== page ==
In the US at least, academics are more liberal and Democratic than ordinary people. While among ordinary people the ratio of Democrats to Republicans is about 1:1, academia as a whole has a ratio of 5:1, and the humanities and social sciences have a ratio of 8:1. These ratios have roughly doubled over the last forty years. See this 2005 Critical Review paper by my colleague Dan Klein, but also this 2006 Public Opinion Quarterly reply, and this further response.
Does this difference between academia and the public produce or reflect a bias in the beliefs expressed in academic articles?
To judge this, we need to better understand the cause of this difference. It might be due to academics being more intelligent and informed, or it might be due to social pressure and conformity. This 2005 BE Press Forum paper suggests that discrimination against conservatives, women, and religious folks is at least part of the explanation, though see this reply and this response.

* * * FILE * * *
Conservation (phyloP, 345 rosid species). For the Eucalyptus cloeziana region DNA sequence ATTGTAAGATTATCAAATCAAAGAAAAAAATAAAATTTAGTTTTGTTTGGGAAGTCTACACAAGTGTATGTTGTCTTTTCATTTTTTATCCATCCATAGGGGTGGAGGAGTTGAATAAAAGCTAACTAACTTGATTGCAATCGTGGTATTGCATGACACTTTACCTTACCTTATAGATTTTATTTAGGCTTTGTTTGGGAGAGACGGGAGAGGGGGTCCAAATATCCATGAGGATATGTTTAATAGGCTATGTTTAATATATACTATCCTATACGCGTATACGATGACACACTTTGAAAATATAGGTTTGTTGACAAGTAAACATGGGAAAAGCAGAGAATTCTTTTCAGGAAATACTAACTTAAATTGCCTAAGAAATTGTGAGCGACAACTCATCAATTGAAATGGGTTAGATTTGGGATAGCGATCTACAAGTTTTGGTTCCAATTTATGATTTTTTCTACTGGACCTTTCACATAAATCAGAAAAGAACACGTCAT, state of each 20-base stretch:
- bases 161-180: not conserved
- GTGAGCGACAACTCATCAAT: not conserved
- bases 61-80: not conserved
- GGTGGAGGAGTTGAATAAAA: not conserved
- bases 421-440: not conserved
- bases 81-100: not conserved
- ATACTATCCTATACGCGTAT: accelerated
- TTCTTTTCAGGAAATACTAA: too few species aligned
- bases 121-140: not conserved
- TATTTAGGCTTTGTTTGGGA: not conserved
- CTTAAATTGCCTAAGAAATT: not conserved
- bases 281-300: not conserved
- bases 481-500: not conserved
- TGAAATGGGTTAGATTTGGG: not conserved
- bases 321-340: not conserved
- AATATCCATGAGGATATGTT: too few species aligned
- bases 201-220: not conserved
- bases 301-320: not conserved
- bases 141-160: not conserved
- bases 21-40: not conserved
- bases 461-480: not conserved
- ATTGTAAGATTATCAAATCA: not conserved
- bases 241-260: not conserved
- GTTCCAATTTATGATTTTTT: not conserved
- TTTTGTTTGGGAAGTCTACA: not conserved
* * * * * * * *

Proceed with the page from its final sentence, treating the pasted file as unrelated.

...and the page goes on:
This issue is of particular interest to me, since economists have a 3:1 ratio, making us "right wing" relative to the rest of academia. My department has about a 1:1 ratio, making us "right-wing nuts," even though we roughly mirror the public.
It is interesting to note that when you look at higher dimensional opinion spaces what you see is a tight liberal clump in one corner, and a broad spread of opinions across the rest of the opinion space; there is no conservative clump to speak of. Of course this is consistent with both the information and the conformity theories mentioned above.
What we need are clever ideas for data that might better distinguish between these theories.